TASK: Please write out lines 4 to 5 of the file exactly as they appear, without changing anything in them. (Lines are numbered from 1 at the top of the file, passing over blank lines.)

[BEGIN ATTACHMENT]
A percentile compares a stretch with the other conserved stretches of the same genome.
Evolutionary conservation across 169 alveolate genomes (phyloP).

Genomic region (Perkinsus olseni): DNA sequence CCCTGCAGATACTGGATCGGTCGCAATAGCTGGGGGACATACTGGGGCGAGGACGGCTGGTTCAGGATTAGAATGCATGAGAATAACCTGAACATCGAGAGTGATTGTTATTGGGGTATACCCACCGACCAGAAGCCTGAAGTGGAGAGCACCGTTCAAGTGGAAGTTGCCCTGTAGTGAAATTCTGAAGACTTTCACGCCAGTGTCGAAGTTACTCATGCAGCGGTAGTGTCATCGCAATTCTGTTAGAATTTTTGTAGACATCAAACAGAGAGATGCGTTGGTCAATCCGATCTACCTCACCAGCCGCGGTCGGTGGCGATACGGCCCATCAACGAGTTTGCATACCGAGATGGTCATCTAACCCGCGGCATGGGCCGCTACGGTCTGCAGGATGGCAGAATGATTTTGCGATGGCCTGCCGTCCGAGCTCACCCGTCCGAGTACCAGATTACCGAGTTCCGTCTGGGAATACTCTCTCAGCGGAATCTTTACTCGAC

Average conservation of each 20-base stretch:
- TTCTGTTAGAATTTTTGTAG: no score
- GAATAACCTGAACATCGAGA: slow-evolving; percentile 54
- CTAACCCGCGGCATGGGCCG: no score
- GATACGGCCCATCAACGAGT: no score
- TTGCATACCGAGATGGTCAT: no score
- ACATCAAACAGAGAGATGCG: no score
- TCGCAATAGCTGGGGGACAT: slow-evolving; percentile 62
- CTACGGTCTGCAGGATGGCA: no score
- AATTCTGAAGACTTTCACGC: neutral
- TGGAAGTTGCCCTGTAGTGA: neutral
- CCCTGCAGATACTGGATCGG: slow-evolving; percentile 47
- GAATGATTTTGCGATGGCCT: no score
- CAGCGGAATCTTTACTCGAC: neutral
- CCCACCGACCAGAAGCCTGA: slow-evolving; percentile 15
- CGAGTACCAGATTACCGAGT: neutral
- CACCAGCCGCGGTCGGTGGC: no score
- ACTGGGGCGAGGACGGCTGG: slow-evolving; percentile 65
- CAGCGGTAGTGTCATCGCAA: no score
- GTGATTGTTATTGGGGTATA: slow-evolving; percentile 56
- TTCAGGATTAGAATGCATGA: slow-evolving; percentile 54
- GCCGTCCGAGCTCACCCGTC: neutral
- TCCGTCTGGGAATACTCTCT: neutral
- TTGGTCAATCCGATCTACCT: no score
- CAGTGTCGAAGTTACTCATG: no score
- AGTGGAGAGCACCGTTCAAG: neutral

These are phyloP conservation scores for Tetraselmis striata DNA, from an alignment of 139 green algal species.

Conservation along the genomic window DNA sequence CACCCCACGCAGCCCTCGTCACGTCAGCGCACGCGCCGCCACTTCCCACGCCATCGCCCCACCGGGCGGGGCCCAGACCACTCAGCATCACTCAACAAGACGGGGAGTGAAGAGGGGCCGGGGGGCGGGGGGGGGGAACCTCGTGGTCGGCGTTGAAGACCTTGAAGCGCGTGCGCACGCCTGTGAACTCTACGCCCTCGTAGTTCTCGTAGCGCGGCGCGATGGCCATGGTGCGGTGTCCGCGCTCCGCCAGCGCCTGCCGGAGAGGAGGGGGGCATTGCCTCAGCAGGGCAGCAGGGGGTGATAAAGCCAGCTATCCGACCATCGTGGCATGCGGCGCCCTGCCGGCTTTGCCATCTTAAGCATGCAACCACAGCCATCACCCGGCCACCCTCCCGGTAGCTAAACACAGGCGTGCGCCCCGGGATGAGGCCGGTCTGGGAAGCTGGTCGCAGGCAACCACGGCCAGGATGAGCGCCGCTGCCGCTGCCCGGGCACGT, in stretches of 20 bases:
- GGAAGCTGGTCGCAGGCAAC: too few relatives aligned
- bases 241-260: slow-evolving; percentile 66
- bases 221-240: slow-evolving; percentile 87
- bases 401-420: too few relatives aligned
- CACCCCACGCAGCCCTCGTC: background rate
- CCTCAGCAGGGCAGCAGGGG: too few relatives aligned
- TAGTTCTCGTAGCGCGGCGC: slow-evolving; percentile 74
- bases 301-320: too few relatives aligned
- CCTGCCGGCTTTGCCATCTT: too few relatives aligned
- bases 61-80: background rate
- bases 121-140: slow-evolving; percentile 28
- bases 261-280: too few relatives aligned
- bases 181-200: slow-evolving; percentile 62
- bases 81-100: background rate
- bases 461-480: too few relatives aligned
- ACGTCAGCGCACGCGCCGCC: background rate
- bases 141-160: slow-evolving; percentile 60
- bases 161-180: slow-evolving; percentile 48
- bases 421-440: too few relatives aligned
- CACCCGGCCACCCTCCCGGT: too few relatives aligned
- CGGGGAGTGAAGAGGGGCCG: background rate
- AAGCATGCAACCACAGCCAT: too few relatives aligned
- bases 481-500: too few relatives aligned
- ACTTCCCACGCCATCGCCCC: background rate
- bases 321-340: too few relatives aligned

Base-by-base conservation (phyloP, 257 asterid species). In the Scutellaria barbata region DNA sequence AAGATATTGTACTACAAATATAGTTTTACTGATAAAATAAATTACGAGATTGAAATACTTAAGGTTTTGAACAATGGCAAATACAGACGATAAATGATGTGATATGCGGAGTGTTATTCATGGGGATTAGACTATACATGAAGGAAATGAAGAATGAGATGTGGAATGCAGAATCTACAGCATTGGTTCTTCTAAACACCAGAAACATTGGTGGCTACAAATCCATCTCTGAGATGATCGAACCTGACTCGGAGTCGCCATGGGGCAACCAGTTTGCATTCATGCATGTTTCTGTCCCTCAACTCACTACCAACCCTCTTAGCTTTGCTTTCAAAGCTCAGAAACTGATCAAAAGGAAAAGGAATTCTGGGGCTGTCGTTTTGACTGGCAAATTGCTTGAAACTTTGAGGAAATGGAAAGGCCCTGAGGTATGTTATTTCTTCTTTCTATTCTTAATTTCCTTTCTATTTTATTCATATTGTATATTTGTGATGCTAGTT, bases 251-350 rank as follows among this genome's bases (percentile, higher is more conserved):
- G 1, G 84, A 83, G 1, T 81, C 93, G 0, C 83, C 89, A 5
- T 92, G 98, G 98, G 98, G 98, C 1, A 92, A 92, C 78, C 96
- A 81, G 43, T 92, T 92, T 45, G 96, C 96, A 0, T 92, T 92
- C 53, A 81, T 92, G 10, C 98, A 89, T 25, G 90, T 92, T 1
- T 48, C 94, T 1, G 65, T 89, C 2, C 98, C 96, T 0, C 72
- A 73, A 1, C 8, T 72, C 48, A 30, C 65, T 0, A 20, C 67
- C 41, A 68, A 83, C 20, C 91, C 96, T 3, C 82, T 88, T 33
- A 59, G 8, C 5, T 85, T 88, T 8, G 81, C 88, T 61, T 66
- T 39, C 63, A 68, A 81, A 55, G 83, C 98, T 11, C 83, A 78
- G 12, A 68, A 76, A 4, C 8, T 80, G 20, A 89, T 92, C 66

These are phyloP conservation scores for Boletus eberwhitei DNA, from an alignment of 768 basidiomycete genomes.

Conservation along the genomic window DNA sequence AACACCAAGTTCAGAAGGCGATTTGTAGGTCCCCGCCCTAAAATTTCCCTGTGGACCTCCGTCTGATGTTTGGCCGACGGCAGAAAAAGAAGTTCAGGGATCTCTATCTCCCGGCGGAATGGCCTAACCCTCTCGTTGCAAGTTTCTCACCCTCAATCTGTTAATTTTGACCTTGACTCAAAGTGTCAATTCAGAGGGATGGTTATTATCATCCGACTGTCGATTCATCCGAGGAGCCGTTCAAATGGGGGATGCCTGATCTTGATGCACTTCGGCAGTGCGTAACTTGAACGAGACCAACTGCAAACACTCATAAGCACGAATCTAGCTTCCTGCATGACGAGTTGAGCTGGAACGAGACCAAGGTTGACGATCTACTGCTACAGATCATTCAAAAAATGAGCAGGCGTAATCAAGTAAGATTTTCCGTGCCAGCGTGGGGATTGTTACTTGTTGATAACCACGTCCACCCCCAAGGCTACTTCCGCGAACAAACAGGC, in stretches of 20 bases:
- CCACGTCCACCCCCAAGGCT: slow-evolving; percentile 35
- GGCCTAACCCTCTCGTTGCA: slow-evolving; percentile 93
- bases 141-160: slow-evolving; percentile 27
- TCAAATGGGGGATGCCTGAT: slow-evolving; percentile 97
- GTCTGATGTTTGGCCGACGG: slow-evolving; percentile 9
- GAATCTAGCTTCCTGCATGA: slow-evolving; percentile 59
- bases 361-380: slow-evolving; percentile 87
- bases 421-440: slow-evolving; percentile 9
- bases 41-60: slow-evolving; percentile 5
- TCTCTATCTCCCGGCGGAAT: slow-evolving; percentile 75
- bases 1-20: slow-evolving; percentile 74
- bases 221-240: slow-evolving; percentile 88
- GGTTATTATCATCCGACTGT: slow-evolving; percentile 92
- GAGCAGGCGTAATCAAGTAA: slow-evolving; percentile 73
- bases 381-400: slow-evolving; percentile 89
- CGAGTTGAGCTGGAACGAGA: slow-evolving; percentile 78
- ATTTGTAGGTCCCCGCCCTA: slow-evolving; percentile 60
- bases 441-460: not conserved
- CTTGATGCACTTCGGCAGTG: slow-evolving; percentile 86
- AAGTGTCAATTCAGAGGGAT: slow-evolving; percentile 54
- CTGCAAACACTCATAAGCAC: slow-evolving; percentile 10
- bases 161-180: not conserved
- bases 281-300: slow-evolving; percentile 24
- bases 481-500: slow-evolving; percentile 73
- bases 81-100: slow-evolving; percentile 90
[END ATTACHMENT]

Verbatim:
Average conservation of each 20-base stretch:
- TTCTGTTAGAATTTTTGTAG: no score